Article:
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Problems:

Let $S = \{1, 2, 3, 4, 5, 6\}$.

(a) How many subsets are there of cardinality $4$? ($15$)

(b) How many subsets of cardinality $4$ have $\{2, 3, 5\}$ as a subset? ($\binom{3}{1} = 3$, but why $\binom{3}{1}$?)

(c) How many subsets of cardinality $4$ contain at least one odd number? ($\binom{6}{4} = 15$ but why does each subset contain at least one odd?)

(d) How many subsets of cardinality $4$ contain exactly one even number? ($\binom{3}{1}$, but why is this also $3$?)

I had no idea how to phrase the topic since I don't really understand what this is. I am having a difficult time with discrete mathematics. I understand how to get the answer to (a) by using pascal's triangle, but don't understand how to go about the other questions. I am at a loss right now, and I have an exam coming up quickly. Thanks for the help in advance.

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  • $\begingroup$ Do you know the relation between binomial coefficients and Pascal's triangle? Do you know what a binomial coefficient represents, and how to compute it? $\endgroup$ – TMM Oct 2 '16 at 2:53
  • $\begingroup$ I understand that each coefficient is an element in a row of pascal's triangle. As for the rest I am at a loss of knowledge. $\endgroup$ – riderj Oct 2 '16 at 2:56
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    $\begingroup$ For (b), just think how a four-element subset $T$ can contain $\{2, 3, 5\}$. Then clearly $T$ must also contain $2, 3, 5$ right? That leaves only one element of $T$ undecided, for which there are how many remaining elements in $S$? $\endgroup$ – TMM Oct 2 '16 at 3:07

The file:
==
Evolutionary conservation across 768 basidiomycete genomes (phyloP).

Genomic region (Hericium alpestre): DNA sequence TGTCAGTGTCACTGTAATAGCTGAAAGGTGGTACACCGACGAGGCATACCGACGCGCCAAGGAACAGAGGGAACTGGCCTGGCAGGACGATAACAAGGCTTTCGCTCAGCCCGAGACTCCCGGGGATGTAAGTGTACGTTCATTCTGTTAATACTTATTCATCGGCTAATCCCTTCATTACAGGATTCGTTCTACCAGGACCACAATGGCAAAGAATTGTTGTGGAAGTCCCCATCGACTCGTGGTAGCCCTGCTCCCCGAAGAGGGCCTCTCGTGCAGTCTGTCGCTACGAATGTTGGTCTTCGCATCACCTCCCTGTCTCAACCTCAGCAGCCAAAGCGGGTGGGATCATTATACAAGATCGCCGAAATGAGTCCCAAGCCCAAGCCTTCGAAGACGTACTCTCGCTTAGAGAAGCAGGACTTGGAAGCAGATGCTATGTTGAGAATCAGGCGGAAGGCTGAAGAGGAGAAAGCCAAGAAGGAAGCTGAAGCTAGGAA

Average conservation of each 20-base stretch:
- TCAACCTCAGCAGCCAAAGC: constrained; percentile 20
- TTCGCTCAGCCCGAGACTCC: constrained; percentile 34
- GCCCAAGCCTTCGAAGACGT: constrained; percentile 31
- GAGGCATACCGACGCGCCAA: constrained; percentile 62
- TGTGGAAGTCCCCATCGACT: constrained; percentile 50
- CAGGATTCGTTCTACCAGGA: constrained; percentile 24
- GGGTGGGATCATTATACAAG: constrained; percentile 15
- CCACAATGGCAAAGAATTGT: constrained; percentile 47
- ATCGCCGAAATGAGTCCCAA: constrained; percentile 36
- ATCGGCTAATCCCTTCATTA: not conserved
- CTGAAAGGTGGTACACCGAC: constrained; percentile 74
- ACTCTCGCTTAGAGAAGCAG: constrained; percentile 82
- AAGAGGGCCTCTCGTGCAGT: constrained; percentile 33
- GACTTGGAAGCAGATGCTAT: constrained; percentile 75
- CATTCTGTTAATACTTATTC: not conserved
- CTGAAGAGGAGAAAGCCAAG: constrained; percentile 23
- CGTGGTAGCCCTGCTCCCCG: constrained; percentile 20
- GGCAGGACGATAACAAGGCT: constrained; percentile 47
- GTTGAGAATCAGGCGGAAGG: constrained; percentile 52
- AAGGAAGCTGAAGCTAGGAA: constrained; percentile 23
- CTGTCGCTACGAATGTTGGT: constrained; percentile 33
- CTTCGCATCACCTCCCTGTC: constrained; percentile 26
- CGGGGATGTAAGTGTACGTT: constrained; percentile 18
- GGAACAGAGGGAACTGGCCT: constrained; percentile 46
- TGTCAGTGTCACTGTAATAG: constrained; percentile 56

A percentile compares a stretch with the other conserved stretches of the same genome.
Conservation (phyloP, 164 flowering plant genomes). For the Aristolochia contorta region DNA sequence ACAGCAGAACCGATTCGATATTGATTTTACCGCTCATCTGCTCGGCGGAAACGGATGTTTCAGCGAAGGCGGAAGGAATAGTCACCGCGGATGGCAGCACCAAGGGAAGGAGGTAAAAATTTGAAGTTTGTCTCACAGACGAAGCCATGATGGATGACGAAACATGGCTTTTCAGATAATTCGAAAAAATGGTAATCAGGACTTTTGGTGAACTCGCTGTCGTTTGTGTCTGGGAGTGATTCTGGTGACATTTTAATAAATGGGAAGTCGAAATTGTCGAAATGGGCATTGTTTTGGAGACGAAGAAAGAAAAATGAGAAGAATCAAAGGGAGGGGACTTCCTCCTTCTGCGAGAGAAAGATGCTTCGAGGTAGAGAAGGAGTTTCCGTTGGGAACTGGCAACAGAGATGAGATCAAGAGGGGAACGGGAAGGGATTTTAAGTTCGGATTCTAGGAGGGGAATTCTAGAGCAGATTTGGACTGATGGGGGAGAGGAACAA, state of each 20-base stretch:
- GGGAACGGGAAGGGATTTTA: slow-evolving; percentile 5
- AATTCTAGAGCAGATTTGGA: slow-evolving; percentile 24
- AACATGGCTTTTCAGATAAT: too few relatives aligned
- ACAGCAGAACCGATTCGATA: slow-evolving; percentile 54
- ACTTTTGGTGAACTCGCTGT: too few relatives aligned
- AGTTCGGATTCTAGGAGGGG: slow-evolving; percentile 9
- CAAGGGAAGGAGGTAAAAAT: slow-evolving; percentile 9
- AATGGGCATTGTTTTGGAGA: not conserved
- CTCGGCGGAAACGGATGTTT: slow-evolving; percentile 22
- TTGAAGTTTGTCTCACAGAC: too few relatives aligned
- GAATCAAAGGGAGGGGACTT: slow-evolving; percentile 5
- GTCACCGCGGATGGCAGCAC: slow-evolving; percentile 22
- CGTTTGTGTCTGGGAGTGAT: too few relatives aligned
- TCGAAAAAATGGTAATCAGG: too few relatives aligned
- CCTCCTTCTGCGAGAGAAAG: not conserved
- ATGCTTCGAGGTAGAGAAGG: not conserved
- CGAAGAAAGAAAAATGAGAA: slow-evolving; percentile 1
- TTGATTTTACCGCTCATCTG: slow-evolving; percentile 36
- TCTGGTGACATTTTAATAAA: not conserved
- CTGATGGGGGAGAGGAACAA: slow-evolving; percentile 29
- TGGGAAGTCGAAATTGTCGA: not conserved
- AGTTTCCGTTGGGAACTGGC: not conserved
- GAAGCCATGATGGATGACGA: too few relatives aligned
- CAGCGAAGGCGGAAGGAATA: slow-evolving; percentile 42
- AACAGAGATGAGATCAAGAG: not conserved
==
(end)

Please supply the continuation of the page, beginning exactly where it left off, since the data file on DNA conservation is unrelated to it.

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    $\begingroup$ Question (b) indeed asks for subsets $T \subset S$ with $|T| = 4$ and $\{2, 3, 5\} \subset T$. So that leaves one element undecided. As three out of six elements from $S$ are already being used, that leaves $6 - 3$ options for the remaining $1$ element (or $3$ choose $1$). $\endgroup$ – TMM Oct 2 '16 at 3:15
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    $\begingroup$ And you can also just list them all: $$\{2, 3, 5, 1\}, \quad \{2, 3, 5, 4\}, \quad \{2, 3, 5, 6\}$$ $\endgroup$ – TMM Oct 2 '16 at 3:16
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How many subsets have cardinality $4$?

Since the set $S = \{1, 2, 3, 4, 5, 6\}$ has six elements, a four-element subset that contains the three-element subset $\{2, 3, 5\}$ must contain one element of the subset $\{1, 4, 6\}$. There are $$\binom{3}{1} = 3$$ ways of choosing one of those three elements. As TMM stated in the comments, the three resulting subsets are $$\{1, 2, 3, 5\}, \{2, 3, 4, 5\}, \{2, 3, 5, 6\}$$

How many subsets of cardinality $4$ contain at least one odd number?

Since the set $S$ contains three odd numbers and three even numbers, there can be at most three even numbers in a subset of size $4$. Therefore, at least one element in any four-element subset of $S$ must be odd. Since there are $$\binom{6}{4} = 15$$ four-element subsets of $S$, there are $15$ subsets of cardinality $4$ that contain at least one odd number.

How many subsets of cardinality $4$ contain exactly one even number?

If a subset of cardinality $4$ contains exactly one even number, then it must contain all three odd numbers and one of the three even numbers in set $S$. There are $$\binom{3}{1} = 3$$ ways of choosing one of the three even numbers in set $S$ to be the only even number in the subset of cardinality $4$. The three subsets that contain exactly one even number are $$\{1, 2, 3, 5\}, \{1, 3, 4, 5\}, \{1, 3, 5, 6\}$$

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